About the solution
The device is equipped with a GPS. When submerged, the vest sends the user’s location to the nearest coast guard.
“I started imagining if, God forbid, I woke up to the news that my dad was drowned and no one was able to help him. What state would I be in?”, the inventor explained.
Siba had made several applications for grants and scholarships, but she kept being turned down. She was then accepted to a scientific innovation competition for teens, which provided her with the necessary training to build the life jacket. In turn, this prototype allowed her to get a scholarship to study computer science at a University in Jordan.
“If anyone [at sea] comes across any danger, their voice will be heard and coast guards will be able to rescue them…It will not only reach refugees but also everyone, tourist groups, water-sport enthusiasts, and that they will live in peace and security”, Siba described.
The student hopes to get a patent and begin mass-producing her invention.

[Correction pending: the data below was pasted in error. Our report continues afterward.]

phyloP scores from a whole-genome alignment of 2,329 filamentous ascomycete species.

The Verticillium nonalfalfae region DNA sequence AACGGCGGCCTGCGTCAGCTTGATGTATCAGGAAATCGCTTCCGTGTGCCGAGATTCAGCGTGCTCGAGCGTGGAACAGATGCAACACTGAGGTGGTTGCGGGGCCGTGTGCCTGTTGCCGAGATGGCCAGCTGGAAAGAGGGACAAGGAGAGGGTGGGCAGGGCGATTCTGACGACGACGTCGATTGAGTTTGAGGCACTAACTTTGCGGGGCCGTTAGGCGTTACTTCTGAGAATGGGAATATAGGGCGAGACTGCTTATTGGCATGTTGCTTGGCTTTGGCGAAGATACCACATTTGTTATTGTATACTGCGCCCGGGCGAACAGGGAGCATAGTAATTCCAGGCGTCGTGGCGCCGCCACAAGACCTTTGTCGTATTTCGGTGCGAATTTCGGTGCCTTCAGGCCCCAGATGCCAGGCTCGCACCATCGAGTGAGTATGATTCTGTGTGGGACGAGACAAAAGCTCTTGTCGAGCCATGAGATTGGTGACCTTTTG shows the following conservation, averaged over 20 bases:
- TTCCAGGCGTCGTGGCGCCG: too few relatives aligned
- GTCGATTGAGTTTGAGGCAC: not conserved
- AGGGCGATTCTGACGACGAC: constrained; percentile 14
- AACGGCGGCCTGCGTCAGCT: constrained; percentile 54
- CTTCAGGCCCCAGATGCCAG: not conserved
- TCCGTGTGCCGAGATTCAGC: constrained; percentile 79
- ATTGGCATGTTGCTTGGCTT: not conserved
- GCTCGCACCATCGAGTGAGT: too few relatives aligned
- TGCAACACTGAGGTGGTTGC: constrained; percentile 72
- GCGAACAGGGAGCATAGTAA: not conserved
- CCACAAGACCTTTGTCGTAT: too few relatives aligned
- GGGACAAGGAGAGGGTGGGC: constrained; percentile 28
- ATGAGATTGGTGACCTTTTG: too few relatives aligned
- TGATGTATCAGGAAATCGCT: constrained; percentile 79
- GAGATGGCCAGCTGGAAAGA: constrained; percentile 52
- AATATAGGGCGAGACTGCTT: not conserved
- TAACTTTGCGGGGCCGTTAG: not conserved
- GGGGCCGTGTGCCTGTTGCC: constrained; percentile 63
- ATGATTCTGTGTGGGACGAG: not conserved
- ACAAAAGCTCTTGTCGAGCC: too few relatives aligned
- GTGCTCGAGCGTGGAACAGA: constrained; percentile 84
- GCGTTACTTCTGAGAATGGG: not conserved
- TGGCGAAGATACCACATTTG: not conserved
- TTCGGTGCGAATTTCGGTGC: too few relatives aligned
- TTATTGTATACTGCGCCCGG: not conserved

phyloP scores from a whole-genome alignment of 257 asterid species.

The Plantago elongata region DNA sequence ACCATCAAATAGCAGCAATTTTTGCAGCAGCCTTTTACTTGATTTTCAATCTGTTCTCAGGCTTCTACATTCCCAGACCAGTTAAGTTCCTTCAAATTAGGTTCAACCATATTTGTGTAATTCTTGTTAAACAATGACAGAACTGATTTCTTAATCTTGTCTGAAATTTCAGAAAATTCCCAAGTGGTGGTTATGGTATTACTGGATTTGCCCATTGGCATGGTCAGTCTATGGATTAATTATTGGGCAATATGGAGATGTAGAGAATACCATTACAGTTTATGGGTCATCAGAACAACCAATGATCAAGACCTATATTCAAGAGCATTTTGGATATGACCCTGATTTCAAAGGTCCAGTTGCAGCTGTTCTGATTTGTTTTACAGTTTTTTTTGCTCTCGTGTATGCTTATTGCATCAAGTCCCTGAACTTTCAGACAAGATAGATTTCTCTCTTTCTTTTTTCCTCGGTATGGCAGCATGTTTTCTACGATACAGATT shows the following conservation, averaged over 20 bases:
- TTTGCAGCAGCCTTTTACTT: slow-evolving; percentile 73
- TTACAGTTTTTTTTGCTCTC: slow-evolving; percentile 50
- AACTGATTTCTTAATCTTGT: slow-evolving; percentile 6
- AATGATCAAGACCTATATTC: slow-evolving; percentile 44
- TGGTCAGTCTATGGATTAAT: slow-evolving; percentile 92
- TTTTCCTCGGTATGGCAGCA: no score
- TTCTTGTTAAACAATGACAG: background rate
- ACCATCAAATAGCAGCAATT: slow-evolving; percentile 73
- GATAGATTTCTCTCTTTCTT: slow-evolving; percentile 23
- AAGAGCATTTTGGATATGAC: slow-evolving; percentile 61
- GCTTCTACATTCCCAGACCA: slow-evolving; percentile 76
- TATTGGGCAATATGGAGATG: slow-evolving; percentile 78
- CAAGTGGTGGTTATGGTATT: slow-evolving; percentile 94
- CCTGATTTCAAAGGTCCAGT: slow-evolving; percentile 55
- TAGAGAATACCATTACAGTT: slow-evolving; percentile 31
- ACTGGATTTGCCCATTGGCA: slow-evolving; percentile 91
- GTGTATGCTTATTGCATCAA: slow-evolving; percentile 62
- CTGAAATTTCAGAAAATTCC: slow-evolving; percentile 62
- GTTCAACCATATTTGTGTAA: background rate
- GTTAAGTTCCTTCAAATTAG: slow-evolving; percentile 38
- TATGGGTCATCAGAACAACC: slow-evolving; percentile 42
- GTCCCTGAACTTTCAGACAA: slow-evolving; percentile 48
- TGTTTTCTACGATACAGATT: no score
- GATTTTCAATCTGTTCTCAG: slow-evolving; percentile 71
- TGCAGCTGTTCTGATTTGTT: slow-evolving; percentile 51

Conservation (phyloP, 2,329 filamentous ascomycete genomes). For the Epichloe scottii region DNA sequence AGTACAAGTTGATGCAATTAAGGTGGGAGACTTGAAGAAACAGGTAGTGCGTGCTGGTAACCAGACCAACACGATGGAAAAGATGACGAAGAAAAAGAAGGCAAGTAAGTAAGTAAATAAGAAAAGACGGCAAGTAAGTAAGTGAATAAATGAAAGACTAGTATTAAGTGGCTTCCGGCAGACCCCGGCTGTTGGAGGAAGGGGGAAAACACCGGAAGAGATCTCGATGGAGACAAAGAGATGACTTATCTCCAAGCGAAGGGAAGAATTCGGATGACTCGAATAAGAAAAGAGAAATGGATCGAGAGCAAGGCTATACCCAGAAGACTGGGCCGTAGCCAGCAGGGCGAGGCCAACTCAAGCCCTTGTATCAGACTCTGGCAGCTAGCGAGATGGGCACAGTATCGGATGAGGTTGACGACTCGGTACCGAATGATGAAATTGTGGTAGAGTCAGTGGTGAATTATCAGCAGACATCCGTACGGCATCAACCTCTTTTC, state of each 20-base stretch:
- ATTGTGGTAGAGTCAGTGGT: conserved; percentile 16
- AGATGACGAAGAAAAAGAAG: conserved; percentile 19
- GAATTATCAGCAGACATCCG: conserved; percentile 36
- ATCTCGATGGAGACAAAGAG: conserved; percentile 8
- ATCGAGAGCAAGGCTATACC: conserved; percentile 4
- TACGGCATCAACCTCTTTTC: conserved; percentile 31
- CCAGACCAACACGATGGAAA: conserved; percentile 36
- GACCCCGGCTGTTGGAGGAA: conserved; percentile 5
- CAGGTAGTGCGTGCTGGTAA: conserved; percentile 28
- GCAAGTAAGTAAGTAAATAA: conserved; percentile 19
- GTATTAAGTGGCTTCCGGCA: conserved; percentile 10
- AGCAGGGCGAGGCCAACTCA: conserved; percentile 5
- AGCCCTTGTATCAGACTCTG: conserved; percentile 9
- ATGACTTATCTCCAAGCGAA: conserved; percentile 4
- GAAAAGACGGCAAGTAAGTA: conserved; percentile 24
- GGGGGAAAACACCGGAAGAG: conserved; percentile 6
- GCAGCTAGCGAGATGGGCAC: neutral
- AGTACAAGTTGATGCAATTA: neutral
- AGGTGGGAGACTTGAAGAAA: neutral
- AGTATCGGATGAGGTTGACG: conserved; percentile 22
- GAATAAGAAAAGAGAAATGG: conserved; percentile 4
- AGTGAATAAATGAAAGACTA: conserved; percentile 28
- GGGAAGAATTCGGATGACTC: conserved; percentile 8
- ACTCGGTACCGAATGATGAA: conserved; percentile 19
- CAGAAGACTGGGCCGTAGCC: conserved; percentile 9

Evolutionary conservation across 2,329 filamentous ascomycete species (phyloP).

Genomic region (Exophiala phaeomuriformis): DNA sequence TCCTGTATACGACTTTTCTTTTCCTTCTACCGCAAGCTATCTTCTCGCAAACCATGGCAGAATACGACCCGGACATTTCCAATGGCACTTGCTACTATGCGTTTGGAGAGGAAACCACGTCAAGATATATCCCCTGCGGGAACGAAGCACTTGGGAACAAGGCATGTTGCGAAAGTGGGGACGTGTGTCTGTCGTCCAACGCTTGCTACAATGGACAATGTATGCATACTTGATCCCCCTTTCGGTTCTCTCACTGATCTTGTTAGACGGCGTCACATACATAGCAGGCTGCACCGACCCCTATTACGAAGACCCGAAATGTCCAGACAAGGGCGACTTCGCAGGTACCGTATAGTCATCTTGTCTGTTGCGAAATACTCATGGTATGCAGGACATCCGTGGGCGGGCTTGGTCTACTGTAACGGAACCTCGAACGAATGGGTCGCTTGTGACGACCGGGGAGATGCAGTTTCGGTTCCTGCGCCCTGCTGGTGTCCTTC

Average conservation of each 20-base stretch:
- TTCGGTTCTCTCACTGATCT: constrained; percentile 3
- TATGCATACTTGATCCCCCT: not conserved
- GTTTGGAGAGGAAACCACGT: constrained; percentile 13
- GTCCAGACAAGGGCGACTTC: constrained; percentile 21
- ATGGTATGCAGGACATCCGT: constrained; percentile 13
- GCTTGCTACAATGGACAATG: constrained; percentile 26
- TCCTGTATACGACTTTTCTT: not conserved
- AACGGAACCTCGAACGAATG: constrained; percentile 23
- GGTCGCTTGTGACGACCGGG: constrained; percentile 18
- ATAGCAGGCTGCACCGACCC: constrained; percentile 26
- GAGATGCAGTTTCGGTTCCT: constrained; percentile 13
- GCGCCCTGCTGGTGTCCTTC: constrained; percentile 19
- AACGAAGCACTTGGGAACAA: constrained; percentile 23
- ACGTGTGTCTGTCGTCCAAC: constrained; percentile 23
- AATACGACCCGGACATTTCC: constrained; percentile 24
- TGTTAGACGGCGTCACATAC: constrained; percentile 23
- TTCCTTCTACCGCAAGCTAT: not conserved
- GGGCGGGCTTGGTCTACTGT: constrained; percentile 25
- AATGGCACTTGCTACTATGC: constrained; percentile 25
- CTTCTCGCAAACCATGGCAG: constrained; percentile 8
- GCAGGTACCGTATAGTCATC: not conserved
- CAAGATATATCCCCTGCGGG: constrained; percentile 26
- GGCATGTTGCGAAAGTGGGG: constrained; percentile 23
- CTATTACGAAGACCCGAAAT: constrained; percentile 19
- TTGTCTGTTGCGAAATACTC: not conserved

Adapted from: https://bit.ly/2lTPLlp
This solution shall not include mention to the use of drugs, chemicals or biologicals (including food); invasive devices; offensive, commercial or inherently dangerous content. This solution was not medically validated. Proceed with caution! If you have any doubts, please consult with a health professional.
• Sat, 09/14/2019 - 05:59
Braille was first adopted by a school in Amsterdam. Eight years later, and two years after Louis died, the National Institute for Blind Youth, where Louis used to work, finally made the Braille system official and, by the end of the 19th century, most of the world had adopted it. However, the U.S. did so only in 1916.